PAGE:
Who Else is in the Rhythm Section?
There are a lot of other instruments that can be included in a rhythm section. Some of the most obvious are any percussion instruments other than drums. These include dozens of Latin, Cuban, and African drums and other instruments that are struck, scraped, or shaken. There are mallet instruments such as vibraphones and marimbas. String instruments that are normally associated with classical music, such as a harp, cello, or violin can function as both rhythm and solo instruments. The list is almost endless, but I’ll focus on the two most common across the last one hundred years of jazz – the vibraphone and guitar.
The most important thing to know about the vibraphone (vibes) is that they can (and often do) serve the same purpose as the piano. Everything I explained in the piano section applies to the vibes as well. The only thing I will add is that all of us in the Faux household believe that the vibes are the best jazz instrument and that they are often overlooked in the modern jazz world. The sound of the vibes is unlike any other instrument. They can add an extra layer to the sound of the tune, they can groove as hard as any other instrument, and they can present a ballad in all of its beauty. Everyone has their own preference for what sort of sound they like best in jazz, but for me the beauty of a ballad played on vibes is at the top of the list. The only competitor is the beauty of a tenor sax played with the tone of artists like Lester Young or Sonny Rollins.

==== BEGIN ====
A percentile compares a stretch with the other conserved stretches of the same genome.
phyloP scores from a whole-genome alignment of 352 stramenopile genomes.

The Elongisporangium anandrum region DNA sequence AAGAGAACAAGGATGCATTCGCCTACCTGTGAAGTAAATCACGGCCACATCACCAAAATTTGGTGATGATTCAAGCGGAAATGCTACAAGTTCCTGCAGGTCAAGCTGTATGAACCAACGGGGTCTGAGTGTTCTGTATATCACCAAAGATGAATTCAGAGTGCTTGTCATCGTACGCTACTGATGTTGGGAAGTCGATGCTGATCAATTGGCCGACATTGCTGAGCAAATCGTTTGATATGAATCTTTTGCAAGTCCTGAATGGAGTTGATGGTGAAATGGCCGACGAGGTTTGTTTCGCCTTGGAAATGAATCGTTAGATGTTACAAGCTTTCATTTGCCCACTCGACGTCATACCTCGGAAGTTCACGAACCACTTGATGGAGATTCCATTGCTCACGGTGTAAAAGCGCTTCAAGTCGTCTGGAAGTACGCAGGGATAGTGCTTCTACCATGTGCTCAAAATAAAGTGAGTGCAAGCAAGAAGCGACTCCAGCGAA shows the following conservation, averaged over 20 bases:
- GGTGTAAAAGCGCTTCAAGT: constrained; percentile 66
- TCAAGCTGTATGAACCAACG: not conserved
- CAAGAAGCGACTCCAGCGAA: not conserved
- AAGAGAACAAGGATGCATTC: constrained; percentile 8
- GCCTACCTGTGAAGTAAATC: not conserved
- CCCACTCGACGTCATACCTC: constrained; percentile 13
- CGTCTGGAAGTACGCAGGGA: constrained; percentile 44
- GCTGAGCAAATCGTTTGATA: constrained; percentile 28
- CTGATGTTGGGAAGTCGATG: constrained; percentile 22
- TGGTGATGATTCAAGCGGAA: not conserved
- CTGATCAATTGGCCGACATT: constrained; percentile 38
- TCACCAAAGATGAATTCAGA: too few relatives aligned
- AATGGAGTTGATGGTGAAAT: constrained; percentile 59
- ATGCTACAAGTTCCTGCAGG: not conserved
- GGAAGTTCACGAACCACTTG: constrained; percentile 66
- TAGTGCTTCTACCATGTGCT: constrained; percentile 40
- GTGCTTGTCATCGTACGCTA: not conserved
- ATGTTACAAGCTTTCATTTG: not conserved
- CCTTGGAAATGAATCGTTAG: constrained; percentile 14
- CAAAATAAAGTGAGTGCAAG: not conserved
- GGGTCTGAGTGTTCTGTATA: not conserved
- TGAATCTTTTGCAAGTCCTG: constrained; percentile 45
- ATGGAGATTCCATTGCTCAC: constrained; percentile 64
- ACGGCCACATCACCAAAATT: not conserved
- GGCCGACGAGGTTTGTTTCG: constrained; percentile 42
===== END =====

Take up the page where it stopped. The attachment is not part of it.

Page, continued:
How to listen to the vibes
Let’s just listen to a (very) brief history of vibes. If you think of them as serving the same role as the piano, then there isn’t much more to say.
Louis Armstrong (featuring Lionel Hampton) “Memories of You”
In the history of instruments, vibes are a relatively new invention. The version of vibes most similar to the modern instrument was invented in 1927. The fact that this timing coincides with the end of the Jazz Age and the beginning period of the Swing Era made the vibes an obvious jazz instrument at the start of the periods that led to modern jazz. The pioneer of jazz vibraphone, Lionel Hampton, was originally a drummer but played some vibes before recording the first vibe solo on a 1930 Louis Armstrong recording called “Memories of You.”
Lionel Hampton “It Don’t Mean A Thing (If It Ain’t Got That Swing)”